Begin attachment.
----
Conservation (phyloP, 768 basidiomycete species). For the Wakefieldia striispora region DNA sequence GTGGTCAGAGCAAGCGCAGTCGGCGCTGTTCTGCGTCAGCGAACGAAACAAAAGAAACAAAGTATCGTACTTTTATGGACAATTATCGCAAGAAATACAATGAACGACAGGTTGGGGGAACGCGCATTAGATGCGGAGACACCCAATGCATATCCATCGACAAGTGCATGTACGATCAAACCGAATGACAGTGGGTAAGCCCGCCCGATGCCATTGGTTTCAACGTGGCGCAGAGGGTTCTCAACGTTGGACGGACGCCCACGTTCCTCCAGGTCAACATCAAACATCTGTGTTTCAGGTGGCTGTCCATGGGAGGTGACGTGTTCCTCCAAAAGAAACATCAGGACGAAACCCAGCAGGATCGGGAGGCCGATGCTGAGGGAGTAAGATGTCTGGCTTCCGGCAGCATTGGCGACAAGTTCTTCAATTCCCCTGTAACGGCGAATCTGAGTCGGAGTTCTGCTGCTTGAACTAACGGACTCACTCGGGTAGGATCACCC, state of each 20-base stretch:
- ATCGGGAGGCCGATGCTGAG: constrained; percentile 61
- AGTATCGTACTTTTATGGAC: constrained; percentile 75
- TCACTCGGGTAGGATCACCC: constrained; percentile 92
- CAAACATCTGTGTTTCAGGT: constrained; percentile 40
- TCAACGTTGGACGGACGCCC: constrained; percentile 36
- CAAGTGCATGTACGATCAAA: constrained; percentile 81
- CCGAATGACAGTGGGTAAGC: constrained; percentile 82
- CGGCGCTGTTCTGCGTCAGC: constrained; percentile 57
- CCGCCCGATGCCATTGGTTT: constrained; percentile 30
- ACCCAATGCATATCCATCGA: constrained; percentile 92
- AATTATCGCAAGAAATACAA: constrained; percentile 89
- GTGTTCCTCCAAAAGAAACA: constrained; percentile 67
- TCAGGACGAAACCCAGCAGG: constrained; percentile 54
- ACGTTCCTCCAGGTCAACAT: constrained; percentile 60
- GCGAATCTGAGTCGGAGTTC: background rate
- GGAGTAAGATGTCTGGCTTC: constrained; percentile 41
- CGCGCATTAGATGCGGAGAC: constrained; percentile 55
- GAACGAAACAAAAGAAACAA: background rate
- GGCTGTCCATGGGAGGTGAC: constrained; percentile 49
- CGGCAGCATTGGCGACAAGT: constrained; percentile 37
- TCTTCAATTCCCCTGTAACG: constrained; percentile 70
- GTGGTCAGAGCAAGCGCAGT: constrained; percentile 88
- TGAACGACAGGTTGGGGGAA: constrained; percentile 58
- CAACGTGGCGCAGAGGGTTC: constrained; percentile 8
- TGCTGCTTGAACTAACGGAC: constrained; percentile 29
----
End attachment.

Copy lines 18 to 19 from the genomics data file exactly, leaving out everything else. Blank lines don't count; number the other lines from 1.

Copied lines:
- CGCGCATTAGATGCGGAGAC: constrained; percentile 55
- GAACGAAACAAAAGAAACAA: background rate